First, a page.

OCTOBER TERM, 1992
ROWLAND, FORMER DIRECTOR, CALIFORNIA DEPARTMENT OF CORRECTIONS, ET AL. v. CALIFORNIA MEN’S COLONY, UNIT II MEN’S ADVISORY COUNCIL
CERTIORARI TO THE UNITED STATES COURT OF APPEALS FOR THE NINTH CIRCUIT
No. 91-1188. Argued October 6, 1992-Decided January 12, 1993
In a suit filed in the District Court against petitioner state correctional officers, respondent, a representative association of inmates in a California prison, sought leave to proceed in forma pauperis under 28 U. S. C. § 1915(a), which permits litigation without prepayment of fees, costs, or security “by a person who makes affidavit that he is unable to pay.” The court denied the motion for an inadequate showing of indigency. In reversing that decision, the Court of Appeals noted that a “person” who may be authorized to proceed in forma pauperis under § 1915(a) may be an “association” under the Dictionary Act, 1 U. S. C. § 1, which in relevant part provides that “in determining the meaning of any Act of Congress, unless the context indicates otherwise” ” ‘person’ ” includes “associations” and other artificial entities such as corporations and societies.
Held: Only a natural person may qualify for treatment in forma pauperis under § 1915. Pp. 199-212.
(a) “Context,” as used in 1 U. S. C. § 1, means the text of the Act of Congress surrounding the word at issue or the texts of other related congressional Acts, and this is simply an instance of the word’s ordinary meaning. Had Congress intended to point to a broader definition that would include things such as legislative history, it would have been natural to use a more spacious phrase. In contrast to the narrow meaning of “context,” “indication” bespeaks something more than an express contrary definition, addressing the situation where Congress provides no particular definition, but the definition in § 1 seems not to fit. Pp. 199-20l.
(b) Four contextual features indicate that “person” in 28 U. S. C. § 1915(a) refers only to individuals. First, the permissive language used in § 1915(d)-that a “court may request an attorney to represent any such person unable to employ counsel” (emphasis added)-suggests that Congress assumed that courts would sometimes leave the “person” to conduct litigation on his own behalf, and, thus, also assumed that the “person” has the legal capacity to petition the court for appointment of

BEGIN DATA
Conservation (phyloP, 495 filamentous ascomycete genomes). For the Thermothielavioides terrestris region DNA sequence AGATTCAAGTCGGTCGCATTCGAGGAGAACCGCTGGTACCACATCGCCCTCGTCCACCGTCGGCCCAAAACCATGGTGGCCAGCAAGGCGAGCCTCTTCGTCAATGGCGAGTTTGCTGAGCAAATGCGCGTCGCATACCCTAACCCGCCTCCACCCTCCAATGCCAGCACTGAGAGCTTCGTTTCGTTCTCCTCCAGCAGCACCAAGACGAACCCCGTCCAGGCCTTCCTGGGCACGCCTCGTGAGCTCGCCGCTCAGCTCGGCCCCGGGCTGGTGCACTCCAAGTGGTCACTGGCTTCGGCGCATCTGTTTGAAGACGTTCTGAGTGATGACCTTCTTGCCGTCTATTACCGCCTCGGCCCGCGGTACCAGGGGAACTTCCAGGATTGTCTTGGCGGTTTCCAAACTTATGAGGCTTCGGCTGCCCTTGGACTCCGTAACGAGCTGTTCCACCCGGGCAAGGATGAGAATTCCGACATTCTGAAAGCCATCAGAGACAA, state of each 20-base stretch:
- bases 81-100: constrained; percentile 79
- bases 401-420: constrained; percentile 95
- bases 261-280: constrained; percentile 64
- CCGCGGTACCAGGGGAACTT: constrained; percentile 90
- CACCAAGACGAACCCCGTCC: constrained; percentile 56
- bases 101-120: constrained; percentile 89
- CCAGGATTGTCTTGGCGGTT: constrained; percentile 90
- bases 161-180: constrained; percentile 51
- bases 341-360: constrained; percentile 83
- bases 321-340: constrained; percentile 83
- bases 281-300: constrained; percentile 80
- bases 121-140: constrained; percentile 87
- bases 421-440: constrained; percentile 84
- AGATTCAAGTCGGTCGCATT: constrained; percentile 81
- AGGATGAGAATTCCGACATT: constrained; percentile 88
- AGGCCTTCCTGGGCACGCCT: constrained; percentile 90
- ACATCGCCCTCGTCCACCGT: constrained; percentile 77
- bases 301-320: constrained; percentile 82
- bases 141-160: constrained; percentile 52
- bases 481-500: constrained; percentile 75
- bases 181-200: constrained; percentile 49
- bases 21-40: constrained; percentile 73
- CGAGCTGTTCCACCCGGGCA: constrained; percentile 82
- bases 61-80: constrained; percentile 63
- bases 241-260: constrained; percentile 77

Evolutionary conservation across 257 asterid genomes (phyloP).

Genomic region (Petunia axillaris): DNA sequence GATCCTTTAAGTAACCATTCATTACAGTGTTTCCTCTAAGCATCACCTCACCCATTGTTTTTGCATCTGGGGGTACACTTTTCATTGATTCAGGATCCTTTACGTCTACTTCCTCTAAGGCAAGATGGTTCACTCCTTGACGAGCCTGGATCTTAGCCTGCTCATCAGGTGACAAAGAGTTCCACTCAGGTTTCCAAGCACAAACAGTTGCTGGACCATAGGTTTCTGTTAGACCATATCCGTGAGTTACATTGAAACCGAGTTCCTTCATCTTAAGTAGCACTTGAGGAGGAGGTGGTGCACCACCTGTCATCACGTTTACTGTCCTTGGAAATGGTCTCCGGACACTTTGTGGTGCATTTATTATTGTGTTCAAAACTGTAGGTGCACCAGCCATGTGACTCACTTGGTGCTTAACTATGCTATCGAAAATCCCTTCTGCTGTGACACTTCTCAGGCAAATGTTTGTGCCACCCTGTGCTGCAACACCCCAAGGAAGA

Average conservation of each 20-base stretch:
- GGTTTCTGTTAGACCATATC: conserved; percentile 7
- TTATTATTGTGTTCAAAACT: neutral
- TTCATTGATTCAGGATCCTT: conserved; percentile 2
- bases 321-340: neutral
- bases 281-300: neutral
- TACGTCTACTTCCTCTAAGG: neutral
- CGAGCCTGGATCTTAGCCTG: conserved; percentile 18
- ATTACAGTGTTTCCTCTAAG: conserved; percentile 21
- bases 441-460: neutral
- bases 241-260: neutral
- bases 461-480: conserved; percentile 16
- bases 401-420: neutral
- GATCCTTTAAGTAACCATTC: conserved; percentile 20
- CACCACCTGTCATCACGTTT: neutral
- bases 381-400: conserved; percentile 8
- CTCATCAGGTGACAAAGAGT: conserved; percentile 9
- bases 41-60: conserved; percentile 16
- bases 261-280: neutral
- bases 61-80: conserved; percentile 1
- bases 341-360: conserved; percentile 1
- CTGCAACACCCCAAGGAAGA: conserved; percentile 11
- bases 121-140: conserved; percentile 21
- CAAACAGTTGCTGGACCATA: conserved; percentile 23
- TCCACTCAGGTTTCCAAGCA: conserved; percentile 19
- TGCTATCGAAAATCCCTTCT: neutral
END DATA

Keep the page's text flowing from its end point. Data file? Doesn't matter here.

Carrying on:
counsel while unrepresented and the capacity to litigate pro se should the petition be denied. These assumptions suggest in turn that Congress was thinking in terms of natural persons, because the law permits corporations, see, e. g., Osborn v. President of Bank of United States, 9 Wheat. 738, 829, and other artificial entities, see, e. g., Eagle Associates v. Bank of Montreal, 926 F.2d 1305, to appear in federal courts only through licensed counsel. Second, § 1915(d) describes the affidavit required by § 1915(a) as an allegation of “poverty,” which is a human condition that does not apply to an artificial entity. Third, because artificial entities cannot take oaths, they cannot make the affidavits required in § 1915(a). It would be difficult to accept an affidavit on the entity’s behalf from an officer or agent in this statutory context, since it would be hard to determine an affiant’s authorization to act on behalf of an amorphous legal creature such as respondent; since the term “he” used in § 1915(a)’s requirement that the affidavit must state the “affiant’s belief that he is entitled to redress” (emphasis added) naturally refers to the “affiant” as the person seeking in forma pauperis status; and since the affidavit cannot serve its deterrent function fully when applied to artificial entities, which may not be imprisoned for perjurious statements. Fourth, § 1915 gives no hint of how to resolve the issues raised by applying an “inability to pay” standard to artificial entities. Although the “necessities of life” criterion cannot apply, no alternative criterion can be discerned in § 1915’s language and there is no obvious analogy, including insolvency, to that criterion in the organizational context. Nor does § 1915 guide courts in determining when to “pierce the veil” of the entity, which would be necessary to avoid abuse. Respondent’s argument that there is no need to formulate comprehensive rules in the instant case because it would be eligible under any set of rules is rejected, since recognizing the possibility of organizational eligibility would force this Court to delve into difficult policy and administration issues without any guidance from § 1915. Pp. 201-209.
(c) Section 1915 manifests no single purpose that would be substantially frustrated by limiting the statutory reach to natural persons. Wilson v. Omaha Tribe, 442 U. S. 653, 666; United States v. A & P Trucking Co., 358 U. S. 121, distinguished. In addition, denying respondent in forma pauperis status would not place an unconstitutional burden on its members’ First Amendment rights to associate by requiring them to demonstrate their indigency status, since a court could hardly ignore the assets of an association’s members in making an indigency determination for the organization. Pp. 209-212.
939 F.2d 854, reversed and remanded.
Original Source: https://supreme.justia.com/cases/federal/us/506/194/